We never really pay much attention to our drains until something goes wrong with them, and the most likely problem is having something blocking them, preventing the free flow of water down them. Plumbers are no strangers to clogged drains, and they can tell you horror stories about the type of things they find blocking pipes (everything from pet fur to beer cans and underwear). However, the most common type of blockages occur from the everyday items we use such as oil and fats. Let’s look at some of the easy ways you can avoid blocking your drains, and what you can do in the event of a clogged drain.
Think About What You Put Down The Kitchen Sink
Most household drains are designed to take a lot of wear and tear. They are, after all, pipes for removing waste from your household. However they can become clogged by items that they were not built to carry, such as large quantities of oil, grease and fats from cooking, leftover food and coffee grinds and tea leaves. Over time, even small amounts of these substances can accumulate on the sides of pipes, causing other material to get trapped. This can lead to the slow draining of water, and eventually a complete blockage and backflow issues. Clogs can also lead to a build-up of nasty odours, thanks to the rotting of the material over time. To avoid these issues, get in the habit of:
- Pouring your leftover oil and fats into a container to let them cool, then disposing of them in your rubbish.
- Rinsing off your plates only after you’ve completely scraped them clear of food items.
- Empty coffee grains and tea leaves into the rubbish.
Of course if you’re faced with a serious blockage, you might want to consider calling a blocked drains Perth specialist. They’ll be able to clear your drains quickly using the very best in plumbing equipment.
Get A Drain Protector
Drain protectors or grates are probably the easiest clog prevention technology you can get. They’re generally made out of hardy metal or mesh, and sit on top of your sink’s drain, catching anything that’s not designed to be washed down the pipe. These are particularly good in bathrooms, where hair and excess soap scum can combine to form some of the hardest clogs to get rid of. If you wash your pet in the bath or shower, you may also have the added problem of fine pet hair getting blocked in your drains. To guarantee a good fit, take measurements of your drain opening, and if you’re really organised, take a photo of it. These will help determine the size and shape of the protector that will best fit your drain.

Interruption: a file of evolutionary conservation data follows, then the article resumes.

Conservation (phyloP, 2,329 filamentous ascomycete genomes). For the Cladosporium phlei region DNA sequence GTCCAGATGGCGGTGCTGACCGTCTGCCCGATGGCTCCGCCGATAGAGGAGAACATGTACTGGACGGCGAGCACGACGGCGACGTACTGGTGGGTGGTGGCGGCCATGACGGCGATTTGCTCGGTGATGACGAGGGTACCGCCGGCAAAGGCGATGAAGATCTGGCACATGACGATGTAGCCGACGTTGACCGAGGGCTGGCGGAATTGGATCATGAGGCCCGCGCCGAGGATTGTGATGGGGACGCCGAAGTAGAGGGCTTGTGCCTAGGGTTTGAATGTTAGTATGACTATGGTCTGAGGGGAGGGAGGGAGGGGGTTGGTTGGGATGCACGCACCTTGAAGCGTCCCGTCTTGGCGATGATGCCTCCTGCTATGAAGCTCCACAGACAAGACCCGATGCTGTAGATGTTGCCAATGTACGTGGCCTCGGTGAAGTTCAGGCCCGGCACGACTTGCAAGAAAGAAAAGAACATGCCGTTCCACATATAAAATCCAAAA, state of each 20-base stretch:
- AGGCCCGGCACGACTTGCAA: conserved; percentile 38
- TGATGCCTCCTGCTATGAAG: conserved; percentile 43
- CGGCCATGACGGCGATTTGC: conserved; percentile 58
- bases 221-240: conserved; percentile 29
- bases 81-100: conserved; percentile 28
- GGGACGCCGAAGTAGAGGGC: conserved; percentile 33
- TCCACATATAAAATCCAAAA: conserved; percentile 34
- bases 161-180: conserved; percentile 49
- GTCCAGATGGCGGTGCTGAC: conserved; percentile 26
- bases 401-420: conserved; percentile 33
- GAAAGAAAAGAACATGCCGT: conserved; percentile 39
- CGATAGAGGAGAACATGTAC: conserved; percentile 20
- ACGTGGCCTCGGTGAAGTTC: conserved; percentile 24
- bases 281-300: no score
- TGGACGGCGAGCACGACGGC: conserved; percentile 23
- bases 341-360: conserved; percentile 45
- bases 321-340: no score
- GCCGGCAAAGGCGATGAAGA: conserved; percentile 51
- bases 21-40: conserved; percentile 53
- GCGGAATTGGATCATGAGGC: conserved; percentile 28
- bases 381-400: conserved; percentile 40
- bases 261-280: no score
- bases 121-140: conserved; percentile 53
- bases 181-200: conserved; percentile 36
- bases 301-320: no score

The Lowdown On Drain Cleaners
Drain cleaners have never been more popular, and most of us have at least one type of cleaner in our households, in case of minor clogs in our drains. Most cleaners that you can buy in supermarkets or hardware stores consist of a liquid or powder with a small amount of active ingredient – generally alkaline chemicals such as sodium hypochlorite (bleach), lye, or even sulfuric acid. On the plus side, if used according to the instructions, they will probably be able to shift minor clogs or clear odours coming from your pipes. On the downside, they can be fiddly to use, won’t be able to shift larger clogs, and can be highly toxic. This means that you’ll need to use protection such as gloves and eye wear when using them, and be very careful not to get part of the chemical on your skin or inhale any gases that might come from your drain when you use them. There are, of course, alternative treatments, such as a combination of baking soda and vinegar. These type of remedies that use items readily found in your kitchen may work to ‘freshen up’ your drains and remove odours, however they are unlikely to have any effect if your drain is clogged.
Finally, badly clogged drains should be dealt with by a professional plumber, as they have access to highly effective technology such as CCTV cameras, drain snakes and drain cleaners that aren’t available in stores.